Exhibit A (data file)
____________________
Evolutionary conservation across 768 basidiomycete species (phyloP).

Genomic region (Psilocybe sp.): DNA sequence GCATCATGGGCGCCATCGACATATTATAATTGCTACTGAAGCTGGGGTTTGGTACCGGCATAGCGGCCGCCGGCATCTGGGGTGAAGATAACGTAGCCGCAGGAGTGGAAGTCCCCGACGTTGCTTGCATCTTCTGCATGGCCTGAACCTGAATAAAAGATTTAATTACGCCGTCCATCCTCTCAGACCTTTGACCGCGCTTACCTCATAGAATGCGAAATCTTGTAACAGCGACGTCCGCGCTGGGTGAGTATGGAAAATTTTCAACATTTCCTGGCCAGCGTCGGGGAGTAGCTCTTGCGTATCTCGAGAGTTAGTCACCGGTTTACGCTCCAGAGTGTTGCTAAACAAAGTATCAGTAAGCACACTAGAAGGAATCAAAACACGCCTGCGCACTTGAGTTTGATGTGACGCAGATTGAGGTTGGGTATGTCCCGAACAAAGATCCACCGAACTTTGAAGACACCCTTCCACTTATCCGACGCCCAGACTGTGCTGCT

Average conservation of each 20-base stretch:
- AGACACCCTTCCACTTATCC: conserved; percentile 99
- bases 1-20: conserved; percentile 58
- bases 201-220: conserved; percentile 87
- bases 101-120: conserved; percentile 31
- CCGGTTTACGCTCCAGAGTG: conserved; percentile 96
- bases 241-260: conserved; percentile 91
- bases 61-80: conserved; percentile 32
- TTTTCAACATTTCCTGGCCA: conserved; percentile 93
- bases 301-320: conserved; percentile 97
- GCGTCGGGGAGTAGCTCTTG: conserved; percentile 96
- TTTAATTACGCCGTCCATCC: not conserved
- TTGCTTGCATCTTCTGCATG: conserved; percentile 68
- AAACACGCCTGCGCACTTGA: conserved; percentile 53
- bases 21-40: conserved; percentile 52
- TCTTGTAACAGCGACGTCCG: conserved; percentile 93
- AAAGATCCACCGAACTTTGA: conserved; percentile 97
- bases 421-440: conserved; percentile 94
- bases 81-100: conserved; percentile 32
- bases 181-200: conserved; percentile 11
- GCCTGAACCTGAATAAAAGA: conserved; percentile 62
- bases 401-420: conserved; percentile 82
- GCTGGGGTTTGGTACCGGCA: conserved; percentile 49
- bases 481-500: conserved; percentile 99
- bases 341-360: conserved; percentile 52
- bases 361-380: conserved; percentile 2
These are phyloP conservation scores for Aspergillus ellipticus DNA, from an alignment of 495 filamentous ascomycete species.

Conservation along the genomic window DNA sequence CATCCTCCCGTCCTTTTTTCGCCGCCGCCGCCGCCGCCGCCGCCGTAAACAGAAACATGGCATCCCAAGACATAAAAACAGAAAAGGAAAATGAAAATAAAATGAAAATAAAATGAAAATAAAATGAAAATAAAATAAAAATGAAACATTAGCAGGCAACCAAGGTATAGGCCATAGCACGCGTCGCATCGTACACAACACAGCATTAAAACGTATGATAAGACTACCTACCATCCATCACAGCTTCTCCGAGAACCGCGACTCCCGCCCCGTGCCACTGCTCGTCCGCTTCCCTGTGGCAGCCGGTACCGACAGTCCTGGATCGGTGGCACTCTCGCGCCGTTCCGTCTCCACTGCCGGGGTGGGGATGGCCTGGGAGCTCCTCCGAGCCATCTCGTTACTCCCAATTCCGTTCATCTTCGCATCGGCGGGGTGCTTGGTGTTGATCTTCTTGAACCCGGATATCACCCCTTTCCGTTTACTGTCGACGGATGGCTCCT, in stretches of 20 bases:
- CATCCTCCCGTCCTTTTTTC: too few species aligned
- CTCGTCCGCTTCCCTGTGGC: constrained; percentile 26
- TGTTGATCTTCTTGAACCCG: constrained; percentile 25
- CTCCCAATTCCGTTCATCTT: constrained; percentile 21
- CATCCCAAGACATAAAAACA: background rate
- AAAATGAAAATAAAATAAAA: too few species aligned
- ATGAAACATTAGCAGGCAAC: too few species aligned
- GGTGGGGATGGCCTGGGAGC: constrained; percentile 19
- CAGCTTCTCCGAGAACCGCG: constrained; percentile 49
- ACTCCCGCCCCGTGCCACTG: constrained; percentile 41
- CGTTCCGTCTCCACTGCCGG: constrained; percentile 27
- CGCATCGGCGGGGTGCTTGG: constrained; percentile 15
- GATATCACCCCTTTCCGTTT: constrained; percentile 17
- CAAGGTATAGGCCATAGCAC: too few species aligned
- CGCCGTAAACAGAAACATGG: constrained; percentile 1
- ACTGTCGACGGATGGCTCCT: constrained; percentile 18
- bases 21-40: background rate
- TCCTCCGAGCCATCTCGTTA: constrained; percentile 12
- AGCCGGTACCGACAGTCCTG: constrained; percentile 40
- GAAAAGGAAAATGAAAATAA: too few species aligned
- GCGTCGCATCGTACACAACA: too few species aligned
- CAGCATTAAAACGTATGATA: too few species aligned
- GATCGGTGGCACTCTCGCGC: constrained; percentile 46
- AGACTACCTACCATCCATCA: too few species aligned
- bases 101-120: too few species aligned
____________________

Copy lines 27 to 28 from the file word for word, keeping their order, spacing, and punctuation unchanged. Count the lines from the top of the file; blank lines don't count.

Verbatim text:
- bases 341-360: conserved; percentile 52
- bases 361-380: conserved; percentile 2